German Offshore Wind Energy Association (Bundesverband Windenergie Offshore e.V, BWO) indicates that the statutory expansion target for 2035 is “at least 40 gigawatts of offshore wind by 2035”, however, there are delays in grid expansion and challenges along the value chain. What do politicians need to do to achieve the expansion targets for offshore wind energy?

Experts and sector representatives from industry, politics, research and the environment were discussing this during the “Future Offshore” conference in Berlin on 23-24 April. Under the motto “Overcoming Borders”, the German Offshore Wind Energy Association (BWO) is organising this year’s two-day industry event. Together with the European umbrella organisation WindEurope as a cooperation partner, participants will discuss how the potential of offshore wind energy can be exploited.

Jörg Kubitza, BWO Chairman and Managing Director of Ørsted Germany: “In order to get the best out of offshore wind energy in Germany, we urgently need to consider area efficiency and coordination with our European neighbours in the North Sea when planning the tendering paths. In 2024, new areas for offshore wind energy will once again be put out to tender in Germany. 8 gigawatts – once again one of the largest tenders in the world! These areas must be planned efficiently so that we get the best possible energy yield and therefore green electricity for Germany and German industry. We have the opportunity to achieve great things and play a key role in shaping the energy transition in Germany. Let’s think European!”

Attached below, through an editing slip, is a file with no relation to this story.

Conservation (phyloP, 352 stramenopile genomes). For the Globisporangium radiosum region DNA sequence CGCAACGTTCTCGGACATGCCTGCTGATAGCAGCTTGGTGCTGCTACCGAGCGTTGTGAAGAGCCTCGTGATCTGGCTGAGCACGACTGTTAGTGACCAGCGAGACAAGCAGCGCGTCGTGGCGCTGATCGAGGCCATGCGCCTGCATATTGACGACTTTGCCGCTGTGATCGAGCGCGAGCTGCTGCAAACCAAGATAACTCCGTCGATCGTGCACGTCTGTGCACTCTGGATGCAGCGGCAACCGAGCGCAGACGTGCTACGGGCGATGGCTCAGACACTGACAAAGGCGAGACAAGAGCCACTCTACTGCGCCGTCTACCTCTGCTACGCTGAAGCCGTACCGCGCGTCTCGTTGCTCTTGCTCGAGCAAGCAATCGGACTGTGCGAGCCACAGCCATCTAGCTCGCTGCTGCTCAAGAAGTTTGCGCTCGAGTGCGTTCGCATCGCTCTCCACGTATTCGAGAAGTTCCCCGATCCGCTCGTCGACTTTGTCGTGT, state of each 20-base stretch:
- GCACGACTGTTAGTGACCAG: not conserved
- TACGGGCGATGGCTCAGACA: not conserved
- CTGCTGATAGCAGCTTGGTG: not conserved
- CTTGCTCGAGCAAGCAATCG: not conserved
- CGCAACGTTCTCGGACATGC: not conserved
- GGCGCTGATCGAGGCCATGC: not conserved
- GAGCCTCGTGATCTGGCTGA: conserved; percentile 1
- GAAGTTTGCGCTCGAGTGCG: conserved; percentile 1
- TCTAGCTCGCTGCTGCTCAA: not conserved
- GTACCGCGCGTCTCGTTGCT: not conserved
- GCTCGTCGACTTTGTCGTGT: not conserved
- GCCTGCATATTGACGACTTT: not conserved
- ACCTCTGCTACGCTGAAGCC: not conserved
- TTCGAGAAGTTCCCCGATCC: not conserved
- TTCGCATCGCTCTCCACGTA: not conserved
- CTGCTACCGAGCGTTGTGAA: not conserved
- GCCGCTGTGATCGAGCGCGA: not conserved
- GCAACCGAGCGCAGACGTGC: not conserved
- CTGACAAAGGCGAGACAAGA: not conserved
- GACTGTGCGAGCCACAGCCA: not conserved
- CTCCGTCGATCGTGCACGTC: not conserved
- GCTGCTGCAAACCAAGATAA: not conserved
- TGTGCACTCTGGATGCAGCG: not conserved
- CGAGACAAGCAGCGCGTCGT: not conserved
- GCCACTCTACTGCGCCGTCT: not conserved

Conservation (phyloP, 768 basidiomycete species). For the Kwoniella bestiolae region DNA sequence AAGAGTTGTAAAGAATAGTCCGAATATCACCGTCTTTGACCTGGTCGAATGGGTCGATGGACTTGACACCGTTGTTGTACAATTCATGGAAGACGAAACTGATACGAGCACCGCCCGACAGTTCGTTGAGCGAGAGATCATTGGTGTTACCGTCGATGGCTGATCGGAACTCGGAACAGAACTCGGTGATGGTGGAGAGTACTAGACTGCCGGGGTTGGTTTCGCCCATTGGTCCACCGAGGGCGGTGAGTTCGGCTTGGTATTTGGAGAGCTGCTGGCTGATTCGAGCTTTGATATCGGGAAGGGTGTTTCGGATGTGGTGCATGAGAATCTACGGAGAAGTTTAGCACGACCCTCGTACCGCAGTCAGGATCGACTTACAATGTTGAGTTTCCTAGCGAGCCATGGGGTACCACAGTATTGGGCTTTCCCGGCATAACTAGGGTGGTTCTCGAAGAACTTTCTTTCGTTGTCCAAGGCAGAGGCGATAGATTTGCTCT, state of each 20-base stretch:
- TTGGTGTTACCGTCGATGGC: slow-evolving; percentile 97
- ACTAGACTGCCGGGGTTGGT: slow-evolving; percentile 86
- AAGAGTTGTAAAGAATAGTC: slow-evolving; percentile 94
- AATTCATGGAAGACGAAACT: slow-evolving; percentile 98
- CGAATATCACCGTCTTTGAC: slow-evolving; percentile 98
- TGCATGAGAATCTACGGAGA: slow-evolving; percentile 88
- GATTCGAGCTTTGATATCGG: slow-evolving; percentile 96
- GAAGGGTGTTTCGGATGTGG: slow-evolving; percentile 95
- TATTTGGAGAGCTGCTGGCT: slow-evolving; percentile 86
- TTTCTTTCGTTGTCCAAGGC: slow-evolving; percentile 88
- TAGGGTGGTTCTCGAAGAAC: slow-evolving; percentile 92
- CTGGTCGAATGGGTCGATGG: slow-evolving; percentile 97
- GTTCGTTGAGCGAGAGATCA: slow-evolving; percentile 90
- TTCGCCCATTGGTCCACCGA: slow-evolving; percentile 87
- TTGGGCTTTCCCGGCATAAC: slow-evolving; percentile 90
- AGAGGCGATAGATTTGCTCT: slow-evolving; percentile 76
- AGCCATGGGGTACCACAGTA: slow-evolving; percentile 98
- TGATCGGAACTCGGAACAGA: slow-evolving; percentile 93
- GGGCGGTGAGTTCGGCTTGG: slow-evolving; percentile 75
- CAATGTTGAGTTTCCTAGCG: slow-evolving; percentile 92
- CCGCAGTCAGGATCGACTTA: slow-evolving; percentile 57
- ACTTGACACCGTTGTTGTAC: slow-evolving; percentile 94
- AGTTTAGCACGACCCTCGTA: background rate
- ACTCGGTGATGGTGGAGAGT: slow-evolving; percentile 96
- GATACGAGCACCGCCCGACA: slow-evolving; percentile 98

Giles Dickson, CEO WindEurope: “The German government has ambitious plans for offshore wind energy. But political goals and actual new wind farms are two different things. Germany needs a better tender design for offshore wind energy. The EU’s wind power package and the Net Zero Industry Act provide for a different approach than the uncapped negative bids that Germany currently applies. The EU also wants governments to tighten their pre-qualification criteria to raise the bar for offshore wind construction. Germany also needs to invest more in its offshore value chain – this includes investment in ports, ships and labour. And it must further accelerate the expansion of its electricity grids in order to harness all the energy from offshore wind energy and prevent further delays in expansion.”

Stefan Thimm, BWO Managing Director: “Offshore wind energy has the potential to become the mainstay of the energy transition, security of supply and prosperity in Germany and Europe. We must seize this great opportunity. Politicians are now called upon to set the right course for sustainable value creation. The current infrastructure problems and global production bottlenecks must be overcome. This requires bold decisions and decisive industrial policy action. The key bottlenecks are known, for example in production capacities, harbours, ships and, last but not least, skilled workers. We can and must counter these limiting factors with industrial policy measures.”

Source: BWO